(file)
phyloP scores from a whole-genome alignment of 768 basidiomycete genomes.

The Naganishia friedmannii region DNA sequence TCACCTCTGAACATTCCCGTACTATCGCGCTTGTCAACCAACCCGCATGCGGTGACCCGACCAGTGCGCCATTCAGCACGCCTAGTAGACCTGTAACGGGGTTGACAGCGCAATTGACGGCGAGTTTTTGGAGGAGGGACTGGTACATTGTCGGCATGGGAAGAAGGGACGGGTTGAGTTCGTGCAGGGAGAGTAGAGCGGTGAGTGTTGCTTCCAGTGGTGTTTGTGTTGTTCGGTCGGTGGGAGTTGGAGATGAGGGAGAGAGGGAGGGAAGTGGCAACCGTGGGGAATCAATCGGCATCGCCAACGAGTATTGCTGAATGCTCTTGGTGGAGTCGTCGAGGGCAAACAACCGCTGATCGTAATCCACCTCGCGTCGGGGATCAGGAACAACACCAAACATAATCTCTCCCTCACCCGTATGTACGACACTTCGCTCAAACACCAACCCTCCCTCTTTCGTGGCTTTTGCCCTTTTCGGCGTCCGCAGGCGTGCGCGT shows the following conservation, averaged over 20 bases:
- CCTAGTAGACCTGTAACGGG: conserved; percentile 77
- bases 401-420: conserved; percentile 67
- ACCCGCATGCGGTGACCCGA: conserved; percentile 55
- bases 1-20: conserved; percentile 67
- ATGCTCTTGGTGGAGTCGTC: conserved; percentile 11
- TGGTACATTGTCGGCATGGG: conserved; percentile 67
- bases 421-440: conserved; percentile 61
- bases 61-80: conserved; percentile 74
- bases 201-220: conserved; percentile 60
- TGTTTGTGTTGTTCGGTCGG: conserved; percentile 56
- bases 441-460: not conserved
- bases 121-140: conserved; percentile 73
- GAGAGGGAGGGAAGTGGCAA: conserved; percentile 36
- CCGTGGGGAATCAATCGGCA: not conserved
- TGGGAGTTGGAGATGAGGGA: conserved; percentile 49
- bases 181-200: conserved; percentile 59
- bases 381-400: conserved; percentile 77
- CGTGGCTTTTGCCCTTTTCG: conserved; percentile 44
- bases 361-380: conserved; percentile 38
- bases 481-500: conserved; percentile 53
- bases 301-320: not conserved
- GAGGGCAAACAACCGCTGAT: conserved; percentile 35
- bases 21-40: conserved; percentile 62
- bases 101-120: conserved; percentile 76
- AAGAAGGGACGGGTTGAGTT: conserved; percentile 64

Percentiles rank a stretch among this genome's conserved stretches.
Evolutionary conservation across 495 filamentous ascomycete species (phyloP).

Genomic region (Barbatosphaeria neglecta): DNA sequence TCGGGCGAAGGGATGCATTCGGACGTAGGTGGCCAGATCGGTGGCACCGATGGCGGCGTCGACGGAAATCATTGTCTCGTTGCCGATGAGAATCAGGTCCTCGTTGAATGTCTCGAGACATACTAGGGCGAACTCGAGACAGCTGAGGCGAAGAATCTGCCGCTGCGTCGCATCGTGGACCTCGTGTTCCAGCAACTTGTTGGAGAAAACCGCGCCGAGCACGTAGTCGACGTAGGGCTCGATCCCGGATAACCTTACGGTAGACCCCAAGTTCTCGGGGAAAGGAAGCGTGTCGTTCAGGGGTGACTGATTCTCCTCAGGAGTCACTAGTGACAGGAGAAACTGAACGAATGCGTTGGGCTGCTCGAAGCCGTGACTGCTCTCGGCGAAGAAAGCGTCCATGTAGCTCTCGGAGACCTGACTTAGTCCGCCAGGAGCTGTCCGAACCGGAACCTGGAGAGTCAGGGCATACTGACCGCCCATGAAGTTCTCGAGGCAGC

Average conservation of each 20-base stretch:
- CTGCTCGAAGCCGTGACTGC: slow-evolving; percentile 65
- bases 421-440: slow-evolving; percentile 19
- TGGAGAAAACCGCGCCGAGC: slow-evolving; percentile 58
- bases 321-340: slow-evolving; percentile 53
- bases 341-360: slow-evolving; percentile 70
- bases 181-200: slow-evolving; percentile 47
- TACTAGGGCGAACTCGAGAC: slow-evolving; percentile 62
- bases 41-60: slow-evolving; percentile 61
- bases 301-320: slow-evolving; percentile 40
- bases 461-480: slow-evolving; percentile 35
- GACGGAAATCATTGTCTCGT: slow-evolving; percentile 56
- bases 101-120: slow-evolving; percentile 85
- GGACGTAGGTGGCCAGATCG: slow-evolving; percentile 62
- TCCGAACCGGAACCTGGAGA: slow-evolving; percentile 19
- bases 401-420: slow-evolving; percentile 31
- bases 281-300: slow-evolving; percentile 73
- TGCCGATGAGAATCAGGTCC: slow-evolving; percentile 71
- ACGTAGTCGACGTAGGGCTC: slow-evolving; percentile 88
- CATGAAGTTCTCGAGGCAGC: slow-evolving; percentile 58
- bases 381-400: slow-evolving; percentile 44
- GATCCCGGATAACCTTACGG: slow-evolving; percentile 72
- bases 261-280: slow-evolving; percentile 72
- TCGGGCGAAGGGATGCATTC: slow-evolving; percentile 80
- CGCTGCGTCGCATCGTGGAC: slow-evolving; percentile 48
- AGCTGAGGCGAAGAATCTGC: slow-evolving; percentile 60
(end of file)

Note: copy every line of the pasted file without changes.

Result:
phyloP scores from a whole-genome alignment of 768 basidiomycete genomes.

The Naganishia friedmannii region DNA sequence TCACCTCTGAACATTCCCGTACTATCGCGCTTGTCAACCAACCCGCATGCGGTGACCCGACCAGTGCGCCATTCAGCACGCCTAGTAGACCTGTAACGGGGTTGACAGCGCAATTGACGGCGAGTTTTTGGAGGAGGGACTGGTACATTGTCGGCATGGGAAGAAGGGACGGGTTGAGTTCGTGCAGGGAGAGTAGAGCGGTGAGTGTTGCTTCCAGTGGTGTTTGTGTTGTTCGGTCGGTGGGAGTTGGAGATGAGGGAGAGAGGGAGGGAAGTGGCAACCGTGGGGAATCAATCGGCATCGCCAACGAGTATTGCTGAATGCTCTTGGTGGAGTCGTCGAGGGCAAACAACCGCTGATCGTAATCCACCTCGCGTCGGGGATCAGGAACAACACCAAACATAATCTCTCCCTCACCCGTATGTACGACACTTCGCTCAAACACCAACCCTCCCTCTTTCGTGGCTTTTGCCCTTTTCGGCGTCCGCAGGCGTGCGCGT shows the following conservation, averaged over 20 bases:
- CCTAGTAGACCTGTAACGGG: conserved; percentile 77
- bases 401-420: conserved; percentile 67
- ACCCGCATGCGGTGACCCGA: conserved; percentile 55
- bases 1-20: conserved; percentile 67
- ATGCTCTTGGTGGAGTCGTC: conserved; percentile 11
- TGGTACATTGTCGGCATGGG: conserved; percentile 67
- bases 421-440: conserved; percentile 61
- bases 61-80: conserved; percentile 74
- bases 201-220: conserved; percentile 60
- TGTTTGTGTTGTTCGGTCGG: conserved; percentile 56
- bases 441-460: not conserved
- bases 121-140: conserved; percentile 73
- GAGAGGGAGGGAAGTGGCAA: conserved; percentile 36
- CCGTGGGGAATCAATCGGCA: not conserved
- TGGGAGTTGGAGATGAGGGA: conserved; percentile 49
- bases 181-200: conserved; percentile 59
- bases 381-400: conserved; percentile 77
- CGTGGCTTTTGCCCTTTTCG: conserved; percentile 44
- bases 361-380: conserved; percentile 38
- bases 481-500: conserved; percentile 53
- bases 301-320: not conserved
- GAGGGCAAACAACCGCTGAT: conserved; percentile 35
- bases 21-40: conserved; percentile 62
- bases 101-120: conserved; percentile 76
- AAGAAGGGACGGGTTGAGTT: conserved; percentile 64

Percentiles rank a stretch among this genome's conserved stretches.
Evolutionary conservation across 495 filamentous ascomycete species (phyloP).

Genomic region (Barbatosphaeria neglecta): DNA sequence TCGGGCGAAGGGATGCATTCGGACGTAGGTGGCCAGATCGGTGGCACCGATGGCGGCGTCGACGGAAATCATTGTCTCGTTGCCGATGAGAATCAGGTCCTCGTTGAATGTCTCGAGACATACTAGGGCGAACTCGAGACAGCTGAGGCGAAGAATCTGCCGCTGCGTCGCATCGTGGACCTCGTGTTCCAGCAACTTGTTGGAGAAAACCGCGCCGAGCACGTAGTCGACGTAGGGCTCGATCCCGGATAACCTTACGGTAGACCCCAAGTTCTCGGGGAAAGGAAGCGTGTCGTTCAGGGGTGACTGATTCTCCTCAGGAGTCACTAGTGACAGGAGAAACTGAACGAATGCGTTGGGCTGCTCGAAGCCGTGACTGCTCTCGGCGAAGAAAGCGTCCATGTAGCTCTCGGAGACCTGACTTAGTCCGCCAGGAGCTGTCCGAACCGGAACCTGGAGAGTCAGGGCATACTGACCGCCCATGAAGTTCTCGAGGCAGC

Average conservation of each 20-base stretch:
- CTGCTCGAAGCCGTGACTGC: slow-evolving; percentile 65
- bases 421-440: slow-evolving; percentile 19
- TGGAGAAAACCGCGCCGAGC: slow-evolving; percentile 58
- bases 321-340: slow-evolving; percentile 53
- bases 341-360: slow-evolving; percentile 70
- bases 181-200: slow-evolving; percentile 47
- TACTAGGGCGAACTCGAGAC: slow-evolving; percentile 62
- bases 41-60: slow-evolving; percentile 61
- bases 301-320: slow-evolving; percentile 40
- bases 461-480: slow-evolving; percentile 35
- GACGGAAATCATTGTCTCGT: slow-evolving; percentile 56
- bases 101-120: slow-evolving; percentile 85
- GGACGTAGGTGGCCAGATCG: slow-evolving; percentile 62
- TCCGAACCGGAACCTGGAGA: slow-evolving; percentile 19
- bases 401-420: slow-evolving; percentile 31
- bases 281-300: slow-evolving; percentile 73
- TGCCGATGAGAATCAGGTCC: slow-evolving; percentile 71
- ACGTAGTCGACGTAGGGCTC: slow-evolving; percentile 88
- CATGAAGTTCTCGAGGCAGC: slow-evolving; percentile 58
- bases 381-400: slow-evolving; percentile 44
- GATCCCGGATAACCTTACGG: slow-evolving; percentile 72
- bases 261-280: slow-evolving; percentile 72
- TCGGGCGAAGGGATGCATTC: slow-evolving; percentile 80
- CGCTGCGTCGCATCGTGGAC: slow-evolving; percentile 48
- AGCTGAGGCGAAGAATCTGC: slow-evolving; percentile 60